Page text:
Local dimming can work especially well in TVs that use Mini LEDs, the latest backlight advancement. By shrinking the size of the LEDs, companies can cram more of them into the backlight. Because the LEDs are so small, you can have many dimmable zones, say 1,000 zones instead of the dozens typically found in even the best LCD sets up until now. And they can be controlled more precisely to help improve contrast and black levels and reduce halos.
Unfortunately, this has created a new set of TV acronyms, as some companies have decided to give sets that use both quantum dots and Mini LED backlights proprietary names. LG, for example, markets its models with these features as QNED TVs, while Samsung has opted for Neo QLED.
These are marketing terms, too, but they can help you determine which sets use these technologies.
What Are OLED TVs?
At Consumer Reports, we’ve been evaluating OLED TVs for almost a decade, and for the past several years they’ve tended to dominate the top of our TV ratings.
As noted above, QLED TVs are just one flavor of LCD television. In contrast, OLED TVs really are different. (OLED stands for “organic light-emitting diode.”) OLEDs are an emissive technology: Each individual pixel gives off its own light, so no separate backlight is required. Because each individual pixel can go from bright to fully off, OLED TVs can generate high-contrast images with truly deep black tones.
Traditional OLED TVs—sometimes referred to as WOLED sets—use a white OLED light source, plus color filters to produce colors.
Source: Samsung Display
Up until this year, all OLED TVs, from companies including LG, Sony, and Vizio, used a technology called WOLED (though TVs haven’t been sold using that acronym). These sets have a white OLED light source—white is achieved by combining blue and yellow OLED material—plus color filters that produce the red, green, and blue of the color spectrum. You can see the panel structure of this type of TV in the image above.
Because color filters absorb some brightness, these sets add a white subpixel that bypasses the color filter to add extra brightness. The downside is that at the very high brightness levels required for some HDR content, that extra white sub-pixel can sometimes make colors look a bit washed-out.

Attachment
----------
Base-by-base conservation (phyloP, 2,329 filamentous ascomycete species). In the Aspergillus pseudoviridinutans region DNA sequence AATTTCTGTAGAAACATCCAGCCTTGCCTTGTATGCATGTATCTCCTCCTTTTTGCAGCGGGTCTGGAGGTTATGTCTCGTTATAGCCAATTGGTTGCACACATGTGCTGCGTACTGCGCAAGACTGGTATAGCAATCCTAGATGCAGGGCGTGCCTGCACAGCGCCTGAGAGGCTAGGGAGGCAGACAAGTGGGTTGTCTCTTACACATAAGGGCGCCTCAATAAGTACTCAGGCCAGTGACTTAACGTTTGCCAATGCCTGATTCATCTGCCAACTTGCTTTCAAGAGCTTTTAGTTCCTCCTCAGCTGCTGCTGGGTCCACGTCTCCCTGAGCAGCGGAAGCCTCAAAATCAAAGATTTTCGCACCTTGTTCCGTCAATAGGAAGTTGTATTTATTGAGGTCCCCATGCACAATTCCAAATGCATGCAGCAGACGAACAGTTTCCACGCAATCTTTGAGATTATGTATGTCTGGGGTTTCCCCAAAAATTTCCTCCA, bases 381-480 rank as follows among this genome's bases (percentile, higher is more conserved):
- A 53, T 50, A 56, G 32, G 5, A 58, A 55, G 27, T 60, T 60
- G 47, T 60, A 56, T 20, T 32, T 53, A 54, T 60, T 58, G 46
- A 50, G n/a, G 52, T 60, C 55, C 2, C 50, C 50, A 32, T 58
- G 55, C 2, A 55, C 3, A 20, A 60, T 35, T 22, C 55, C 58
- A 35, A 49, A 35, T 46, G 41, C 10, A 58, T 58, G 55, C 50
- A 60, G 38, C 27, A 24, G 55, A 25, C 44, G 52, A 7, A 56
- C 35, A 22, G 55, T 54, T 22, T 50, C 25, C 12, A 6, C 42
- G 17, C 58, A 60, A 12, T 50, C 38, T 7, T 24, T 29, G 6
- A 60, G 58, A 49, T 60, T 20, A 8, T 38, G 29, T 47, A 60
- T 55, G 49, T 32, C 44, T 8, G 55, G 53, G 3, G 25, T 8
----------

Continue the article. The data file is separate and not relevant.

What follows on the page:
Each year we’ve seen improvements in OLED TV brightness, but in general OLED TVs have still lacked the kind of peak brightness we see in better LCD sets.
What Are QD-OLED TVs?
That desire for extra brightness in OLED sets is where “QD-OLED” TVs come in.
The first two letters stand for quantum dots. Quantum dots had been used only in LCD-based sets, but this year, both Samsung and Sony are offering QD-OLED TVs. QD-OLED TVs represent a hybrid approach that marries the advantages of traditional OLED TVs—high contrast, deep blacks, and unlimited viewing angles—with the higher peak brightness and more vibrant colors you often get with QLED TVs.
QD-OLED starts with a blue OLED light source but uses quantum-dot material rather than a filter to produce colors.
Source: Samsung Display
Just like QLED TVs, QD-OLED sets start with a blue light source and use quantum-dot material to produce red and green light. But because they are OLEDs, the light source in this case is each individual pixel.
Because these TVs don’t use color filters in front of the light source, QD-OLED TVs have the potential to reach higher peak brightness levels without losing any contrast. That, in fact, is what we found in our labs when we tested the Samsung S95B QD-OLED. It had a peak brightness level of over 1,000 nits, making it the brightest OLED TV we ever tested. By comparison, the 2022 LG C2 hit 850 nits, bright for an OLED set but well below the Samsung’s level.
While that peak brightness capability was impressive, it didn’t make the Samsung the clear winner in our head-to head testing; the LG C2 set equaled it in most regards and sometimes offered more natural-looking images. There was just a single point separating the models in Overall Score.
We’re still waiting to get more OLED TVs into our labs for testing—including Sony’s A95K QD-OLED sets—before deciding whether one of these versions of OLEDs is better.
More broadly, the best LCD TVs these days also offer impressive black levels, along with vibrant, accurate colors and bright screens. If you’re shopping for a television, that gives you more top-flight choices than ever before.